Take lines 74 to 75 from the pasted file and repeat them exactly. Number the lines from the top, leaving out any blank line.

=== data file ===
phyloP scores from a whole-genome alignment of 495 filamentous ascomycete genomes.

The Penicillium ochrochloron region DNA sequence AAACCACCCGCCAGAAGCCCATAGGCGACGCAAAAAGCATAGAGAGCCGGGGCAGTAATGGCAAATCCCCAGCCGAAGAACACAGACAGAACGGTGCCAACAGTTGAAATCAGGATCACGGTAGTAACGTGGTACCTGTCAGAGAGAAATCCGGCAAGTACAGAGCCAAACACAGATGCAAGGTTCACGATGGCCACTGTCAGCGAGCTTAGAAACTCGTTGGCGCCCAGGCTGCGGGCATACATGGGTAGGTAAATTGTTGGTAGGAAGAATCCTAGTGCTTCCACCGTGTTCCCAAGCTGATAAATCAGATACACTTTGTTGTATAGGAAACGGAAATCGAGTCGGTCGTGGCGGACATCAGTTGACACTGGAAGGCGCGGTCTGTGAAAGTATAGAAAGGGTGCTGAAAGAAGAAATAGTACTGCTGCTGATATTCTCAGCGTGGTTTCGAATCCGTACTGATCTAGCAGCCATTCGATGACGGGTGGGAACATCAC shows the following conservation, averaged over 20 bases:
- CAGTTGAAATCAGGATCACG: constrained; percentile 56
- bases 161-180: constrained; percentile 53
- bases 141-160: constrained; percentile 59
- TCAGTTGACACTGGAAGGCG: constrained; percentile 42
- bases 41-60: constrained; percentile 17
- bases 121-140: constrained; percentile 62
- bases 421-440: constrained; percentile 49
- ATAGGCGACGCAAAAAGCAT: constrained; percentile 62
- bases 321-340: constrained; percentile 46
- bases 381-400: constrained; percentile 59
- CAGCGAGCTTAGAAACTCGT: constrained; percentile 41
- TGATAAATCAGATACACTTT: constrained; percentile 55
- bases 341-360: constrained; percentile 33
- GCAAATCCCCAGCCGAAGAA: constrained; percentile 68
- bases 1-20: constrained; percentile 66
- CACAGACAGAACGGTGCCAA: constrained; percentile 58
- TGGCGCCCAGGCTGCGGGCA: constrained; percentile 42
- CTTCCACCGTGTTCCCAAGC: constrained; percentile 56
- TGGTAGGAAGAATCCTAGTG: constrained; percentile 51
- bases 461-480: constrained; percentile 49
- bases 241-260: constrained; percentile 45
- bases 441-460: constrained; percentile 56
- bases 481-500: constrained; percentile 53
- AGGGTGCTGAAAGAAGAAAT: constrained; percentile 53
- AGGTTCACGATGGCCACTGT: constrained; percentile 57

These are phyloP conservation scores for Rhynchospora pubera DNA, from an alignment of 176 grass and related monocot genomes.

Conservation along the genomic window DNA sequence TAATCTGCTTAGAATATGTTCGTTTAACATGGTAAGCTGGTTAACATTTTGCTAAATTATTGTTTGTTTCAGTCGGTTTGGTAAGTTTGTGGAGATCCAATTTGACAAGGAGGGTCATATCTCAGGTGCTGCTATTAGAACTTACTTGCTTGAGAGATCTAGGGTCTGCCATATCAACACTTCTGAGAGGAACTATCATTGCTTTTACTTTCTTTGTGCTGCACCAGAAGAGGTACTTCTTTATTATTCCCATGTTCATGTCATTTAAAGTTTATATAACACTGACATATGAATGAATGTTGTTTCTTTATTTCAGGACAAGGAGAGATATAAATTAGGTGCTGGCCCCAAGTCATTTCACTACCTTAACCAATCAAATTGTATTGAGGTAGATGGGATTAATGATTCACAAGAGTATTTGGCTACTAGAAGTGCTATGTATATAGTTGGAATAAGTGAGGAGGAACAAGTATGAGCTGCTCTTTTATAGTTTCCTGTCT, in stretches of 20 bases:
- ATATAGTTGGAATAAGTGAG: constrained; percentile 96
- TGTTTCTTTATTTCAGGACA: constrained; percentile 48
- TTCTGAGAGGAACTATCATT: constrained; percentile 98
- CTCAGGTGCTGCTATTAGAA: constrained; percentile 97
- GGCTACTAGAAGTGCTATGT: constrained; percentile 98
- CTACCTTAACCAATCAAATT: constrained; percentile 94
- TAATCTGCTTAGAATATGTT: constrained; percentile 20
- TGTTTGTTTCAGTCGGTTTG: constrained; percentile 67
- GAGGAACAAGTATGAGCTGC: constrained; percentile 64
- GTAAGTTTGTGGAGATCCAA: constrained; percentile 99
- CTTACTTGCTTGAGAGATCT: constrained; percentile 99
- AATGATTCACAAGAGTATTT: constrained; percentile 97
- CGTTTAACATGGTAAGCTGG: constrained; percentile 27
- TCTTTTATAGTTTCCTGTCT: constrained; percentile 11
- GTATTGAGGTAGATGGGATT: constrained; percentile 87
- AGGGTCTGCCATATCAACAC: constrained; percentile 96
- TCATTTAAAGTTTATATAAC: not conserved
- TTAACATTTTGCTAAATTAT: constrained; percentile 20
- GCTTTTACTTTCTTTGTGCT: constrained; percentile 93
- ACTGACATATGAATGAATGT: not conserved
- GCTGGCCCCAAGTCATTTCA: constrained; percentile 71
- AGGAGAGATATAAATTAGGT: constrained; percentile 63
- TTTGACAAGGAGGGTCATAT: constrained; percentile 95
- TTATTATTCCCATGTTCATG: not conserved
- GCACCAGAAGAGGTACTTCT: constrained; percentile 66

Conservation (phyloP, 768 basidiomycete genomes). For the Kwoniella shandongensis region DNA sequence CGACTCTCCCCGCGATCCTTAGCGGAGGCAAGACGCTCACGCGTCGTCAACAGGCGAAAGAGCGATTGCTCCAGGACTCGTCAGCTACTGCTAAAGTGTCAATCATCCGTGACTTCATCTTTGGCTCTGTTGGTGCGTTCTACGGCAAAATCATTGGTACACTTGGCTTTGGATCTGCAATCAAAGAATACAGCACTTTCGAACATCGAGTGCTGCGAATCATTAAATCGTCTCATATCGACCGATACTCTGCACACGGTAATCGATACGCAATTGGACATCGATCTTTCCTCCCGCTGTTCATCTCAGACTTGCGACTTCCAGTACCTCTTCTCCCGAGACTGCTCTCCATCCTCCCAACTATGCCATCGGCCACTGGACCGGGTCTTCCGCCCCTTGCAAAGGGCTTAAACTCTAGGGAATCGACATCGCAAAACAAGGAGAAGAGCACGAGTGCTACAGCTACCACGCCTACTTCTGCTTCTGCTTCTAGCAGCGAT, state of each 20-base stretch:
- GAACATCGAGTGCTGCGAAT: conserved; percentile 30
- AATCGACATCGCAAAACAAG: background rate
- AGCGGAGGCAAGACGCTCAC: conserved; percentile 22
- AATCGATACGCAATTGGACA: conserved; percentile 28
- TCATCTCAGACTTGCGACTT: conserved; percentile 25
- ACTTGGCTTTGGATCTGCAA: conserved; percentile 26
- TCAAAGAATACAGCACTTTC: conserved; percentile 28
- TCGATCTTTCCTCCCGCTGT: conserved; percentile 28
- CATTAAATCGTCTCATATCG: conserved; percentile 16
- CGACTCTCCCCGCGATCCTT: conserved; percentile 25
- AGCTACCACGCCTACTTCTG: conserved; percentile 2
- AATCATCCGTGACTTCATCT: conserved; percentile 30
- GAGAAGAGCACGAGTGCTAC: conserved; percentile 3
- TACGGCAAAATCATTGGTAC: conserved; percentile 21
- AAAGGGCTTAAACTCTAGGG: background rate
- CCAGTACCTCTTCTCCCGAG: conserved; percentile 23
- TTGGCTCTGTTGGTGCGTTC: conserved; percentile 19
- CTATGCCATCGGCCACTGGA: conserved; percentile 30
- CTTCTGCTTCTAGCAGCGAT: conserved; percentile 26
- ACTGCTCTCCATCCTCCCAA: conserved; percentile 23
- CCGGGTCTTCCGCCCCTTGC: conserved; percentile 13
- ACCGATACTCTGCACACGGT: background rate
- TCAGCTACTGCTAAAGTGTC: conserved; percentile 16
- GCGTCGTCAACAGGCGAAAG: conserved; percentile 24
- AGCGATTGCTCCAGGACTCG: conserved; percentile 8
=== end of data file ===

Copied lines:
- CTTCTGCTTCTAGCAGCGAT: conserved; percentile 26
- ACTGCTCTCCATCCTCCCAA: conserved; percentile 23